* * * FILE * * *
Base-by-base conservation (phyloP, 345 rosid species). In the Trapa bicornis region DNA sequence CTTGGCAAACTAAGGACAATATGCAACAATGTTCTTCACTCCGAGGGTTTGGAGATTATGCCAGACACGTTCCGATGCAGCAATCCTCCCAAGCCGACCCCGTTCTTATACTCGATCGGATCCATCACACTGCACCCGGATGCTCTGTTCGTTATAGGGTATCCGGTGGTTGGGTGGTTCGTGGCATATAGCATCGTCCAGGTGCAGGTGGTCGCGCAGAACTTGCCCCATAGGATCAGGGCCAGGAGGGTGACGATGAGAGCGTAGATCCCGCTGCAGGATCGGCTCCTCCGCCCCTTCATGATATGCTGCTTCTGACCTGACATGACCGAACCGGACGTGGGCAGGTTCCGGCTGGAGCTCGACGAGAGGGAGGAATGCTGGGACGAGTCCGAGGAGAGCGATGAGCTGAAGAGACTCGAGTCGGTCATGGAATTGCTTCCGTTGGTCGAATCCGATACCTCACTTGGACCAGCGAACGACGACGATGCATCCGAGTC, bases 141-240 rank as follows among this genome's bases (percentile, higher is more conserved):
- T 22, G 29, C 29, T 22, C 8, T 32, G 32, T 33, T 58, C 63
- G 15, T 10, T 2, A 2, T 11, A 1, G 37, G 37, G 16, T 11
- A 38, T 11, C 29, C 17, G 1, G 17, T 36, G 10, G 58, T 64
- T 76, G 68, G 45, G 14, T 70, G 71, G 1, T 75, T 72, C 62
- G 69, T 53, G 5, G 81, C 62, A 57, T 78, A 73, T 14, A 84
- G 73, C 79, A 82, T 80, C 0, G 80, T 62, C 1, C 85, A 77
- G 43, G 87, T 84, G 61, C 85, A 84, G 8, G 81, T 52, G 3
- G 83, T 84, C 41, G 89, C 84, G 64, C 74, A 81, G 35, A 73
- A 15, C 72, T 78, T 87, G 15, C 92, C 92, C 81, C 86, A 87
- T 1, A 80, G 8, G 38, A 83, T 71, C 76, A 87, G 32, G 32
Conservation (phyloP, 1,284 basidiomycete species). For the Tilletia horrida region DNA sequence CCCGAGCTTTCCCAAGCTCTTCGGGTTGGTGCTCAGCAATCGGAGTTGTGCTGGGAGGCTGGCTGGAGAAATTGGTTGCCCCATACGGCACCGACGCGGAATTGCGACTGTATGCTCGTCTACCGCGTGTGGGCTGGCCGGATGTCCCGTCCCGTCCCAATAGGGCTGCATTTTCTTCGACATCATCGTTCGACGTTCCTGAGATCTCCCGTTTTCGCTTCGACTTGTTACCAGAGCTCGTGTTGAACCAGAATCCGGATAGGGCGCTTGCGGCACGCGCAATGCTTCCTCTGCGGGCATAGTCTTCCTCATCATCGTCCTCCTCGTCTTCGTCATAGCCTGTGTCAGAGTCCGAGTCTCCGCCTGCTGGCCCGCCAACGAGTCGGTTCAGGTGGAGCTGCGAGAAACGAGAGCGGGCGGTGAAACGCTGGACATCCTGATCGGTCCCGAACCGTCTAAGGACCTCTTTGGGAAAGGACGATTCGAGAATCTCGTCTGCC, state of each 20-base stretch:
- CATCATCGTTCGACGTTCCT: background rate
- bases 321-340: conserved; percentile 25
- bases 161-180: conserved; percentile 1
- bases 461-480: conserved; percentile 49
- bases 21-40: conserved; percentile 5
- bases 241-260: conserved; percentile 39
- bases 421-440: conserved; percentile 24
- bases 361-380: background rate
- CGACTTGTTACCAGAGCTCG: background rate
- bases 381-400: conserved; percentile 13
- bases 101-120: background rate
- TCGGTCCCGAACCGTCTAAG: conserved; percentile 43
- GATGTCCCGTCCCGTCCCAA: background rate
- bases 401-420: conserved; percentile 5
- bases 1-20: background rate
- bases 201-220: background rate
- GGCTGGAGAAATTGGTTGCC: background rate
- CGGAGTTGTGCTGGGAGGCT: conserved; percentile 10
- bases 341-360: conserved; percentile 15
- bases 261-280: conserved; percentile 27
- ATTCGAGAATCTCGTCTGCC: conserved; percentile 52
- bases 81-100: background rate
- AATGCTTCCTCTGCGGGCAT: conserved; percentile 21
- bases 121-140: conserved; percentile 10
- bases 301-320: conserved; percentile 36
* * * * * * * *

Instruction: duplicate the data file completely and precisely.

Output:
Base-by-base conservation (phyloP, 345 rosid species). In the Trapa bicornis region DNA sequence CTTGGCAAACTAAGGACAATATGCAACAATGTTCTTCACTCCGAGGGTTTGGAGATTATGCCAGACACGTTCCGATGCAGCAATCCTCCCAAGCCGACCCCGTTCTTATACTCGATCGGATCCATCACACTGCACCCGGATGCTCTGTTCGTTATAGGGTATCCGGTGGTTGGGTGGTTCGTGGCATATAGCATCGTCCAGGTGCAGGTGGTCGCGCAGAACTTGCCCCATAGGATCAGGGCCAGGAGGGTGACGATGAGAGCGTAGATCCCGCTGCAGGATCGGCTCCTCCGCCCCTTCATGATATGCTGCTTCTGACCTGACATGACCGAACCGGACGTGGGCAGGTTCCGGCTGGAGCTCGACGAGAGGGAGGAATGCTGGGACGAGTCCGAGGAGAGCGATGAGCTGAAGAGACTCGAGTCGGTCATGGAATTGCTTCCGTTGGTCGAATCCGATACCTCACTTGGACCAGCGAACGACGACGATGCATCCGAGTC, bases 141-240 rank as follows among this genome's bases (percentile, higher is more conserved):
- T 22, G 29, C 29, T 22, C 8, T 32, G 32, T 33, T 58, C 63
- G 15, T 10, T 2, A 2, T 11, A 1, G 37, G 37, G 16, T 11
- A 38, T 11, C 29, C 17, G 1, G 17, T 36, G 10, G 58, T 64
- T 76, G 68, G 45, G 14, T 70, G 71, G 1, T 75, T 72, C 62
- G 69, T 53, G 5, G 81, C 62, A 57, T 78, A 73, T 14, A 84
- G 73, C 79, A 82, T 80, C 0, G 80, T 62, C 1, C 85, A 77
- G 43, G 87, T 84, G 61, C 85, A 84, G 8, G 81, T 52, G 3
- G 83, T 84, C 41, G 89, C 84, G 64, C 74, A 81, G 35, A 73
- A 15, C 72, T 78, T 87, G 15, C 92, C 92, C 81, C 86, A 87
- T 1, A 80, G 8, G 38, A 83, T 71, C 76, A 87, G 32, G 32
Conservation (phyloP, 1,284 basidiomycete species). For the Tilletia horrida region DNA sequence CCCGAGCTTTCCCAAGCTCTTCGGGTTGGTGCTCAGCAATCGGAGTTGTGCTGGGAGGCTGGCTGGAGAAATTGGTTGCCCCATACGGCACCGACGCGGAATTGCGACTGTATGCTCGTCTACCGCGTGTGGGCTGGCCGGATGTCCCGTCCCGTCCCAATAGGGCTGCATTTTCTTCGACATCATCGTTCGACGTTCCTGAGATCTCCCGTTTTCGCTTCGACTTGTTACCAGAGCTCGTGTTGAACCAGAATCCGGATAGGGCGCTTGCGGCACGCGCAATGCTTCCTCTGCGGGCATAGTCTTCCTCATCATCGTCCTCCTCGTCTTCGTCATAGCCTGTGTCAGAGTCCGAGTCTCCGCCTGCTGGCCCGCCAACGAGTCGGTTCAGGTGGAGCTGCGAGAAACGAGAGCGGGCGGTGAAACGCTGGACATCCTGATCGGTCCCGAACCGTCTAAGGACCTCTTTGGGAAAGGACGATTCGAGAATCTCGTCTGCC, state of each 20-base stretch:
- CATCATCGTTCGACGTTCCT: background rate
- bases 321-340: conserved; percentile 25
- bases 161-180: conserved; percentile 1
- bases 461-480: conserved; percentile 49
- bases 21-40: conserved; percentile 5
- bases 241-260: conserved; percentile 39
- bases 421-440: conserved; percentile 24
- bases 361-380: background rate
- CGACTTGTTACCAGAGCTCG: background rate
- bases 381-400: conserved; percentile 13
- bases 101-120: background rate
- TCGGTCCCGAACCGTCTAAG: conserved; percentile 43
- GATGTCCCGTCCCGTCCCAA: background rate
- bases 401-420: conserved; percentile 5
- bases 1-20: background rate
- bases 201-220: background rate
- GGCTGGAGAAATTGGTTGCC: background rate
- CGGAGTTGTGCTGGGAGGCT: conserved; percentile 10
- bases 341-360: conserved; percentile 15
- bases 261-280: conserved; percentile 27
- ATTCGAGAATCTCGTCTGCC: conserved; percentile 52
- bases 81-100: background rate
- AATGCTTCCTCTGCGGGCAT: conserved; percentile 21
- bases 121-140: conserved; percentile 10
- bases 301-320: conserved; percentile 36